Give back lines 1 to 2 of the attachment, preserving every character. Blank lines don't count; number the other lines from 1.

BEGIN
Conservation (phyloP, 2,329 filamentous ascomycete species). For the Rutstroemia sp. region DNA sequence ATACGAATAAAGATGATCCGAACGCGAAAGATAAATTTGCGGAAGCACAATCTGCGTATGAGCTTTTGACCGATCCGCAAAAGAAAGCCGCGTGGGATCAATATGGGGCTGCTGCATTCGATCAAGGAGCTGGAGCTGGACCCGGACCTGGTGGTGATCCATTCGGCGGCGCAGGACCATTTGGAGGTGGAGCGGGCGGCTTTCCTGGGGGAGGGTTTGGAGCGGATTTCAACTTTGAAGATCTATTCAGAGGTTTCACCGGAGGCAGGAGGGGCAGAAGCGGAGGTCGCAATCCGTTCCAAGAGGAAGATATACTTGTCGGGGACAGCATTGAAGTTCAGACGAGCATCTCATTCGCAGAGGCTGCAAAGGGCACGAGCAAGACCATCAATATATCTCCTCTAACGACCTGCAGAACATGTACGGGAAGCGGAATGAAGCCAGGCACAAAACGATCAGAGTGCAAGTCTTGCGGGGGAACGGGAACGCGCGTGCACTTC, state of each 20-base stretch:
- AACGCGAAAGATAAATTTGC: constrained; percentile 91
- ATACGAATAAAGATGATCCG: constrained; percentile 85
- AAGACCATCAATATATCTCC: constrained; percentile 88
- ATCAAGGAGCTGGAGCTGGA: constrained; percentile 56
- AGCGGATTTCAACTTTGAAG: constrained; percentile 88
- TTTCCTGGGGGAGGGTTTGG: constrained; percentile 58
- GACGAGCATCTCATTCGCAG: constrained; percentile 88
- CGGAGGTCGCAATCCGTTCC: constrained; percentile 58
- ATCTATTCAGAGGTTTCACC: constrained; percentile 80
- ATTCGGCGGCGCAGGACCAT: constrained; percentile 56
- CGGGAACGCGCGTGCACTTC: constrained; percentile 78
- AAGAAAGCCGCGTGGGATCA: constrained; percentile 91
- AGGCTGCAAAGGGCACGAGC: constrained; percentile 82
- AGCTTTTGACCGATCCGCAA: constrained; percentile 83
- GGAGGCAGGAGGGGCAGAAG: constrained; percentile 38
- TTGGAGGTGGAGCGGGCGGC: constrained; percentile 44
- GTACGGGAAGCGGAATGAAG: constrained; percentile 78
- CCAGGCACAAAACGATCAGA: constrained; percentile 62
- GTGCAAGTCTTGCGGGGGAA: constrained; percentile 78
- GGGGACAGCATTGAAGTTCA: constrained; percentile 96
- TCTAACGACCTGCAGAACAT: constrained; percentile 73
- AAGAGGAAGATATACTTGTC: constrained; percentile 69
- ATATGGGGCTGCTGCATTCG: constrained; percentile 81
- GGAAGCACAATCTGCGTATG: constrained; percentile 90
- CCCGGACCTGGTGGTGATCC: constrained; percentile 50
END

Conservation (phyloP, 2,329 filamentous ascomycete species). For the Rutstroemia sp. region DNA sequence ATACGAATAAAGATGATCCGAACGCGAAAGATAAATTTGCGGAAGCACAATCTGCGTATGAGCTTTTGACCGATCCGCAAAAGAAAGCCGCGTGGGATCAATATGGGGCTGCTGCATTCGATCAAGGAGCTGGAGCTGGACCCGGACCTGGTGGTGATCCATTCGGCGGCGCAGGACCATTTGGAGGTGGAGCGGGCGGCTTTCCTGGGGGAGGGTTTGGAGCGGATTTCAACTTTGAAGATCTATTCAGAGGTTTCACCGGAGGCAGGAGGGGCAGAAGCGGAGGTCGCAATCCGTTCCAAGAGGAAGATATACTTGTCGGGGACAGCATTGAAGTTCAGACGAGCATCTCATTCGCAGAGGCTGCAAAGGGCACGAGCAAGACCATCAATATATCTCCTCTAACGACCTGCAGAACATGTACGGGAAGCGGAATGAAGCCAGGCACAAAACGATCAGAGTGCAAGTCTTGCGGGGGAACGGGAACGCGCGTGCACTTC, state of each 20-base stretch:
- AACGCGAAAGATAAATTTGC: constrained; percentile 91